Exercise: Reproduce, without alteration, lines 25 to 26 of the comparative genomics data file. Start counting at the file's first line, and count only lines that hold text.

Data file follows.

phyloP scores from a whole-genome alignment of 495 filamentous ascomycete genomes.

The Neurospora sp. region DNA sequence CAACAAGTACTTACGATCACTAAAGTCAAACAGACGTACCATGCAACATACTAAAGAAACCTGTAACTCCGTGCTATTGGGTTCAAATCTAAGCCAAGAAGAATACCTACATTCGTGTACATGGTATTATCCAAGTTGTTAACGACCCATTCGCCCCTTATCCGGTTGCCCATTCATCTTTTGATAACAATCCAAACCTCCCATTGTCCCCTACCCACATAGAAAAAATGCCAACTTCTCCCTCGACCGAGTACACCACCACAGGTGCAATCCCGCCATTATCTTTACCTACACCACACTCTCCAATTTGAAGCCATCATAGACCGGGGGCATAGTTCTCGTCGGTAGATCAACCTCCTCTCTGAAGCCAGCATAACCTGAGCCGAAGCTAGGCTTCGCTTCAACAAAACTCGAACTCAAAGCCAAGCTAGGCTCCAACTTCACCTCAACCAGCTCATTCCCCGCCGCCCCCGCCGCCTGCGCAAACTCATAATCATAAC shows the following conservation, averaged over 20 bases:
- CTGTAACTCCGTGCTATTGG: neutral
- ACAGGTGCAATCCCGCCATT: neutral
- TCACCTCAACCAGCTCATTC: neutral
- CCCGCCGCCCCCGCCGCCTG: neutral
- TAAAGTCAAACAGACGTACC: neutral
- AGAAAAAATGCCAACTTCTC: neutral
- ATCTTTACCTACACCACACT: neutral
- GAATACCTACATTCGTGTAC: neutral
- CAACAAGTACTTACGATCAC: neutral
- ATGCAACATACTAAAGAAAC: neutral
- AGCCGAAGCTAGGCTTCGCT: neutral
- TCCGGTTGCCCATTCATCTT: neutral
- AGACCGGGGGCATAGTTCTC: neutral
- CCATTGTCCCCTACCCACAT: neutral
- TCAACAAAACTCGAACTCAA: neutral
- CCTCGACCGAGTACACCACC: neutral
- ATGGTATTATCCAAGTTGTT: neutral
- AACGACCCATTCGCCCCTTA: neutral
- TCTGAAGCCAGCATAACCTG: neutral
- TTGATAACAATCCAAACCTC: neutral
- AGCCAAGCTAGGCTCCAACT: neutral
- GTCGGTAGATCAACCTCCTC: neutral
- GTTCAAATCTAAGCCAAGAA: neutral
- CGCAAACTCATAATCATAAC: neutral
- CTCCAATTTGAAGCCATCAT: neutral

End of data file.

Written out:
- GTTCAAATCTAAGCCAAGAA: neutral
- CGCAAACTCATAATCATAAC: neutral